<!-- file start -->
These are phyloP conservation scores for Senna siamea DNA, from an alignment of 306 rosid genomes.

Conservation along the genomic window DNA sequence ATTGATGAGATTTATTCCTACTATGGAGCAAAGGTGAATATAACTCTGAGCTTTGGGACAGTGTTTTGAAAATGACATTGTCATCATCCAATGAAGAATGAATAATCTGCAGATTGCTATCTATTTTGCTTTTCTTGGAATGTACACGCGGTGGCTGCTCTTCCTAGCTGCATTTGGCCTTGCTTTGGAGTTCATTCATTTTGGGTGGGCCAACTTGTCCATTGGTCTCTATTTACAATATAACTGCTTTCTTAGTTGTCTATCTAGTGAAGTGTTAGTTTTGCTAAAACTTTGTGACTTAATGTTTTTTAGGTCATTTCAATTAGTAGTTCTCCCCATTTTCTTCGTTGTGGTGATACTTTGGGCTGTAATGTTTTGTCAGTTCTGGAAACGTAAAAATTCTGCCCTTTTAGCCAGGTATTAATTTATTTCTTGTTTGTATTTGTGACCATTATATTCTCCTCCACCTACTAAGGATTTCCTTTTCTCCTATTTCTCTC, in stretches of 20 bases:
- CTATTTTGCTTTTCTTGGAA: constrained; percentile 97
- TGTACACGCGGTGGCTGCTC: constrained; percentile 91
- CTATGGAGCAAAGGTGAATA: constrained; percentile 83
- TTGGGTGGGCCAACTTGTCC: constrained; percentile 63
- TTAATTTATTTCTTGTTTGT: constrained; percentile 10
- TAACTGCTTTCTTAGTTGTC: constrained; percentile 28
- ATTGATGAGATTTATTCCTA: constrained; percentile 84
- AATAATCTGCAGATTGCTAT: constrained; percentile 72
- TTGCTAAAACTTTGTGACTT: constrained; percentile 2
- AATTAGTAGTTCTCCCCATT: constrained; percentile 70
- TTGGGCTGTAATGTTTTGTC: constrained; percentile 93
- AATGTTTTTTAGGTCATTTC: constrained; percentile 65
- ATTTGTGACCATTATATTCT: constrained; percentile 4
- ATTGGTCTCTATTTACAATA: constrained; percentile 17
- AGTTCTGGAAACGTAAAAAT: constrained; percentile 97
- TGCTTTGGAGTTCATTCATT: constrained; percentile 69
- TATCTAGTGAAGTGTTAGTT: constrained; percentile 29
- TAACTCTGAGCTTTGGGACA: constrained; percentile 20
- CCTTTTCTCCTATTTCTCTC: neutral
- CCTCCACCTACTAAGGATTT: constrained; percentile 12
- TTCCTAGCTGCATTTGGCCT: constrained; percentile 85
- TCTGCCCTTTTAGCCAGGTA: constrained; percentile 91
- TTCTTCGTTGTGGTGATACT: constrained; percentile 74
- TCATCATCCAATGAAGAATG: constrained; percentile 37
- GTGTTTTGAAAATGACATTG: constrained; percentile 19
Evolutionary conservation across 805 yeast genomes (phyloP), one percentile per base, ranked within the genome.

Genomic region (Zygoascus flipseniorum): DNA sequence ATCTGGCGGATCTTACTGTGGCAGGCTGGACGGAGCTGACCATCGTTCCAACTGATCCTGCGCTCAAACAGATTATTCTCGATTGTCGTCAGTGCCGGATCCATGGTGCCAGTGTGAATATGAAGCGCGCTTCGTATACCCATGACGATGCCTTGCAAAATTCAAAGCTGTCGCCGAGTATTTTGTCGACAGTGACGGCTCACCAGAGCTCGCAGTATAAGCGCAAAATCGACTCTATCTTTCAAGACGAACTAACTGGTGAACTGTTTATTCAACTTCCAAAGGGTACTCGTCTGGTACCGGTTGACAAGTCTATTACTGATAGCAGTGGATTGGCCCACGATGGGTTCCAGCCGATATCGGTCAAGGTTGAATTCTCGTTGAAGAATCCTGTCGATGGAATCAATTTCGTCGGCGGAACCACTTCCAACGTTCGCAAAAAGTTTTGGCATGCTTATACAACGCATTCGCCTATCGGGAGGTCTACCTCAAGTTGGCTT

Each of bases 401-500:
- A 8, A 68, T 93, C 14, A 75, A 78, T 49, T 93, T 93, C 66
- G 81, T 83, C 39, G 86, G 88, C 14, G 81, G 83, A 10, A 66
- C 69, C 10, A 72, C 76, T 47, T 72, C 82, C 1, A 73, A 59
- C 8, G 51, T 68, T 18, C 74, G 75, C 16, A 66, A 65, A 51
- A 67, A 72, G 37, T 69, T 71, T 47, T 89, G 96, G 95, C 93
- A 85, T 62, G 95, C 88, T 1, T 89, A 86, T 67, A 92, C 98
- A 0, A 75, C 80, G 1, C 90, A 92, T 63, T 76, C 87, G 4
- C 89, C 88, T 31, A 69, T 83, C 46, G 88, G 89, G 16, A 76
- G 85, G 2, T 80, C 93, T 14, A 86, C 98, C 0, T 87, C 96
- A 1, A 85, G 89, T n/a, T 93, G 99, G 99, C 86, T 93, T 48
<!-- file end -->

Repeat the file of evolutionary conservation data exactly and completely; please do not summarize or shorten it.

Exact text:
These are phyloP conservation scores for Senna siamea DNA, from an alignment of 306 rosid genomes.

Conservation along the genomic window DNA sequence ATTGATGAGATTTATTCCTACTATGGAGCAAAGGTGAATATAACTCTGAGCTTTGGGACAGTGTTTTGAAAATGACATTGTCATCATCCAATGAAGAATGAATAATCTGCAGATTGCTATCTATTTTGCTTTTCTTGGAATGTACACGCGGTGGCTGCTCTTCCTAGCTGCATTTGGCCTTGCTTTGGAGTTCATTCATTTTGGGTGGGCCAACTTGTCCATTGGTCTCTATTTACAATATAACTGCTTTCTTAGTTGTCTATCTAGTGAAGTGTTAGTTTTGCTAAAACTTTGTGACTTAATGTTTTTTAGGTCATTTCAATTAGTAGTTCTCCCCATTTTCTTCGTTGTGGTGATACTTTGGGCTGTAATGTTTTGTCAGTTCTGGAAACGTAAAAATTCTGCCCTTTTAGCCAGGTATTAATTTATTTCTTGTTTGTATTTGTGACCATTATATTCTCCTCCACCTACTAAGGATTTCCTTTTCTCCTATTTCTCTC, in stretches of 20 bases:
- CTATTTTGCTTTTCTTGGAA: constrained; percentile 97
- TGTACACGCGGTGGCTGCTC: constrained; percentile 91
- CTATGGAGCAAAGGTGAATA: constrained; percentile 83
- TTGGGTGGGCCAACTTGTCC: constrained; percentile 63
- TTAATTTATTTCTTGTTTGT: constrained; percentile 10
- TAACTGCTTTCTTAGTTGTC: constrained; percentile 28
- ATTGATGAGATTTATTCCTA: constrained; percentile 84
- AATAATCTGCAGATTGCTAT: constrained; percentile 72
- TTGCTAAAACTTTGTGACTT: constrained; percentile 2
- AATTAGTAGTTCTCCCCATT: constrained; percentile 70
- TTGGGCTGTAATGTTTTGTC: constrained; percentile 93
- AATGTTTTTTAGGTCATTTC: constrained; percentile 65
- ATTTGTGACCATTATATTCT: constrained; percentile 4
- ATTGGTCTCTATTTACAATA: constrained; percentile 17
- AGTTCTGGAAACGTAAAAAT: constrained; percentile 97
- TGCTTTGGAGTTCATTCATT: constrained; percentile 69
- TATCTAGTGAAGTGTTAGTT: constrained; percentile 29
- TAACTCTGAGCTTTGGGACA: constrained; percentile 20
- CCTTTTCTCCTATTTCTCTC: neutral
- CCTCCACCTACTAAGGATTT: constrained; percentile 12
- TTCCTAGCTGCATTTGGCCT: constrained; percentile 85
- TCTGCCCTTTTAGCCAGGTA: constrained; percentile 91
- TTCTTCGTTGTGGTGATACT: constrained; percentile 74
- TCATCATCCAATGAAGAATG: constrained; percentile 37
- GTGTTTTGAAAATGACATTG: constrained; percentile 19
Evolutionary conservation across 805 yeast genomes (phyloP), one percentile per base, ranked within the genome.

Genomic region (Zygoascus flipseniorum): DNA sequence ATCTGGCGGATCTTACTGTGGCAGGCTGGACGGAGCTGACCATCGTTCCAACTGATCCTGCGCTCAAACAGATTATTCTCGATTGTCGTCAGTGCCGGATCCATGGTGCCAGTGTGAATATGAAGCGCGCTTCGTATACCCATGACGATGCCTTGCAAAATTCAAAGCTGTCGCCGAGTATTTTGTCGACAGTGACGGCTCACCAGAGCTCGCAGTATAAGCGCAAAATCGACTCTATCTTTCAAGACGAACTAACTGGTGAACTGTTTATTCAACTTCCAAAGGGTACTCGTCTGGTACCGGTTGACAAGTCTATTACTGATAGCAGTGGATTGGCCCACGATGGGTTCCAGCCGATATCGGTCAAGGTTGAATTCTCGTTGAAGAATCCTGTCGATGGAATCAATTTCGTCGGCGGAACCACTTCCAACGTTCGCAAAAAGTTTTGGCATGCTTATACAACGCATTCGCCTATCGGGAGGTCTACCTCAAGTTGGCTT

Each of bases 401-500:
- A 8, A 68, T 93, C 14, A 75, A 78, T 49, T 93, T 93, C 66
- G 81, T 83, C 39, G 86, G 88, C 14, G 81, G 83, A 10, A 66
- C 69, C 10, A 72, C 76, T 47, T 72, C 82, C 1, A 73, A 59
- C 8, G 51, T 68, T 18, C 74, G 75, C 16, A 66, A 65, A 51
- A 67, A 72, G 37, T 69, T 71, T 47, T 89, G 96, G 95, C 93
- A 85, T 62, G 95, C 88, T 1, T 89, A 86, T 67, A 92, C 98
- A 0, A 75, C 80, G 1, C 90, A 92, T 63, T 76, C 87, G 4
- C 89, C 88, T 31, A 69, T 83, C 46, G 88, G 89, G 16, A 76
- G 85, G 2, T 80, C 93, T 14, A 86, C 98, C 0, T 87, C 96
- A 1, A 85, G 89, T n/a, T 93, G 99, G 99, C 86, T 93, T 48